I hope so. Whether the papers want to write it or people want to read it. I don’t know what happened with electronica, it was supposed to be the next big thing. (laughs). If it comes back then that is great, but we are hard rock either way. We’ve been hard rock for a long time, even when it wasn’t fashionable or en vogue or whatever the hell you want to say about it. We’re a hard rock band either way and if it makes a big comeback and we are there, then that is cool. If it doesn’t, then we are still there.

There are a lot of bands that transcend no matter what the hell is going on in music.

That is the thing. Look at Black Sabbath, they are still huge. The guys decide to get back together and they sell-out concerts everywhere they go.

There always seem to be fans, but people are more interested in reporting what is supposed to be the new big thing.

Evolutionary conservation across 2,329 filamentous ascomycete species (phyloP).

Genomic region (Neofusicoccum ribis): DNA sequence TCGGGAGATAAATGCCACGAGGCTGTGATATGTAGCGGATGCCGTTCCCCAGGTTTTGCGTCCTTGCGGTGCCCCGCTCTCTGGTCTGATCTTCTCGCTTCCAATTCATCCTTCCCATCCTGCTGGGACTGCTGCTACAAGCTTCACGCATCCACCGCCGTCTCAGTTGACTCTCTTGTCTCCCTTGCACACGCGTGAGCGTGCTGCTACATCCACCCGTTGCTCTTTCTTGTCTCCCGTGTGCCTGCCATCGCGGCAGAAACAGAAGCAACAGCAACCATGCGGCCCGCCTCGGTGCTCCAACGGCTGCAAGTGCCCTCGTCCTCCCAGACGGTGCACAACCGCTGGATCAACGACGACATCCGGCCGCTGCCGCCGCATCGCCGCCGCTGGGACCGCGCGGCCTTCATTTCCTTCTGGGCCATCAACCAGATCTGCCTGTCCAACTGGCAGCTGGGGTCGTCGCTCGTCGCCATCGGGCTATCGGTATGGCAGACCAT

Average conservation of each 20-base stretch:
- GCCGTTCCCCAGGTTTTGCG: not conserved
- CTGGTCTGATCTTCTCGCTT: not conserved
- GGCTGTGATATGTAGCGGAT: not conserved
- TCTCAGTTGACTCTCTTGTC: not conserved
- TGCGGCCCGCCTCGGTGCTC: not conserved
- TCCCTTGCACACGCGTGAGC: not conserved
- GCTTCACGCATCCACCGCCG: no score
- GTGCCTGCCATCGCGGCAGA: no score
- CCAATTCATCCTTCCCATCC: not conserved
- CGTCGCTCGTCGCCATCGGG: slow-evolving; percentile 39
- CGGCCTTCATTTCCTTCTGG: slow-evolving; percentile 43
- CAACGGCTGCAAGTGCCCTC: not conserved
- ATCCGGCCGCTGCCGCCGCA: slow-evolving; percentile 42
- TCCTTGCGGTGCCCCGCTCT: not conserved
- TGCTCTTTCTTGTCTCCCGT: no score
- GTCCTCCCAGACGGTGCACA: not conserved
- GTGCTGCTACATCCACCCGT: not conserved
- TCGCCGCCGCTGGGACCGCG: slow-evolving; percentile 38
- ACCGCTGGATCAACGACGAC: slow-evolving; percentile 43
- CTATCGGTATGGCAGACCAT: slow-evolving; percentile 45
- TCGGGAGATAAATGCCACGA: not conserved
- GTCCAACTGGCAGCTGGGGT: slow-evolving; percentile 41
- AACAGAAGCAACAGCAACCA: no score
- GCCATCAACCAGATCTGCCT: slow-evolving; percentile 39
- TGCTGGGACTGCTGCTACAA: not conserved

People want to make other people believe that this is hip. I mean, Marilyn Manson comes out with this glam image and all of the sudden, glam is back. No, it’s not.

Like all of the sudden the whole Bowie thing is back.

Exactly. The whole Bowie thing, glam thing, the whole ‘man fell to earth’ crap. I think that people are always looking for the next big thing and the always true, remaining thing is hard rock. I mean, Aerosmith would be hard pressed not to sell out a concert no matter what Rolling Stone is telling people.

I mean, I’m still waiting for electronica. I’m waiting for the Chemical Brothers to fill stadiums.

I know.

I don’t see it happening.

I think the problem with electronica is that people like songs with meaning and lyrics that they can relate to.